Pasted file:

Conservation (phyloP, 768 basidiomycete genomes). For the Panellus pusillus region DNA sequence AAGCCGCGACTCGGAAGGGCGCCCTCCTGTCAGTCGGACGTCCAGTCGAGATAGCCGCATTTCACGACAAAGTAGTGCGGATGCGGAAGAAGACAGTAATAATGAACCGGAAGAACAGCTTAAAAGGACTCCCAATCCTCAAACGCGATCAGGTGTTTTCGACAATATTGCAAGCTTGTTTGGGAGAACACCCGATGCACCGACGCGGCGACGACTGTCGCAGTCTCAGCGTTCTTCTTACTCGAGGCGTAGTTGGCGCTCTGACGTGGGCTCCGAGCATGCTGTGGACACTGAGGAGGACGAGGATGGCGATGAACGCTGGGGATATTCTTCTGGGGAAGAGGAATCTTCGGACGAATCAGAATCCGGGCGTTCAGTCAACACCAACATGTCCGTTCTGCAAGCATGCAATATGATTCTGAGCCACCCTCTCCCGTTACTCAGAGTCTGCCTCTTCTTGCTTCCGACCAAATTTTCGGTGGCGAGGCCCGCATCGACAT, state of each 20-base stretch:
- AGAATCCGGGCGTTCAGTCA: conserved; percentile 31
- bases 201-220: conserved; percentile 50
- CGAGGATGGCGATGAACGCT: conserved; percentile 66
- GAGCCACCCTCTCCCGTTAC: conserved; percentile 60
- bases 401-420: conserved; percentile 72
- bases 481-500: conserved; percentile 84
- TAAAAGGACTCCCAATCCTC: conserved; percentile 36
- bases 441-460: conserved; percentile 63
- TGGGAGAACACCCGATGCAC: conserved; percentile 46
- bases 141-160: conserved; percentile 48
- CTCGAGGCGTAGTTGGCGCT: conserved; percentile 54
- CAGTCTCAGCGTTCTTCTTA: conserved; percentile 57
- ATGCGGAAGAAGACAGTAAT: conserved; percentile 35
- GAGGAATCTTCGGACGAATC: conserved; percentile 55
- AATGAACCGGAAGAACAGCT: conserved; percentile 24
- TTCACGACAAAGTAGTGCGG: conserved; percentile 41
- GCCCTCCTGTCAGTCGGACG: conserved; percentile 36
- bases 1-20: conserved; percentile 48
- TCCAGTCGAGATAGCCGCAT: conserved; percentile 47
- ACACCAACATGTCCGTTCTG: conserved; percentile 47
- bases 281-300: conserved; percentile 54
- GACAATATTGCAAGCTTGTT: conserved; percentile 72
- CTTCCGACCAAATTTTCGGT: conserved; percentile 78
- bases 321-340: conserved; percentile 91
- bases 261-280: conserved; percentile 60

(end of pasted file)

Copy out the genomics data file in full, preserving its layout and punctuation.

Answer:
Conservation (phyloP, 768 basidiomycete genomes). For the Panellus pusillus region DNA sequence AAGCCGCGACTCGGAAGGGCGCCCTCCTGTCAGTCGGACGTCCAGTCGAGATAGCCGCATTTCACGACAAAGTAGTGCGGATGCGGAAGAAGACAGTAATAATGAACCGGAAGAACAGCTTAAAAGGACTCCCAATCCTCAAACGCGATCAGGTGTTTTCGACAATATTGCAAGCTTGTTTGGGAGAACACCCGATGCACCGACGCGGCGACGACTGTCGCAGTCTCAGCGTTCTTCTTACTCGAGGCGTAGTTGGCGCTCTGACGTGGGCTCCGAGCATGCTGTGGACACTGAGGAGGACGAGGATGGCGATGAACGCTGGGGATATTCTTCTGGGGAAGAGGAATCTTCGGACGAATCAGAATCCGGGCGTTCAGTCAACACCAACATGTCCGTTCTGCAAGCATGCAATATGATTCTGAGCCACCCTCTCCCGTTACTCAGAGTCTGCCTCTTCTTGCTTCCGACCAAATTTTCGGTGGCGAGGCCCGCATCGACAT, state of each 20-base stretch:
- AGAATCCGGGCGTTCAGTCA: conserved; percentile 31
- bases 201-220: conserved; percentile 50
- CGAGGATGGCGATGAACGCT: conserved; percentile 66
- GAGCCACCCTCTCCCGTTAC: conserved; percentile 60
- bases 401-420: conserved; percentile 72
- bases 481-500: conserved; percentile 84
- TAAAAGGACTCCCAATCCTC: conserved; percentile 36
- bases 441-460: conserved; percentile 63
- TGGGAGAACACCCGATGCAC: conserved; percentile 46
- bases 141-160: conserved; percentile 48
- CTCGAGGCGTAGTTGGCGCT: conserved; percentile 54
- CAGTCTCAGCGTTCTTCTTA: conserved; percentile 57
- ATGCGGAAGAAGACAGTAAT: conserved; percentile 35
- GAGGAATCTTCGGACGAATC: conserved; percentile 55
- AATGAACCGGAAGAACAGCT: conserved; percentile 24
- TTCACGACAAAGTAGTGCGG: conserved; percentile 41
- GCCCTCCTGTCAGTCGGACG: conserved; percentile 36
- bases 1-20: conserved; percentile 48
- TCCAGTCGAGATAGCCGCAT: conserved; percentile 47
- ACACCAACATGTCCGTTCTG: conserved; percentile 47
- bases 281-300: conserved; percentile 54
- GACAATATTGCAAGCTTGTT: conserved; percentile 72
- CTTCCGACCAAATTTTCGGT: conserved; percentile 78
- bases 321-340: conserved; percentile 91
- bases 261-280: conserved; percentile 60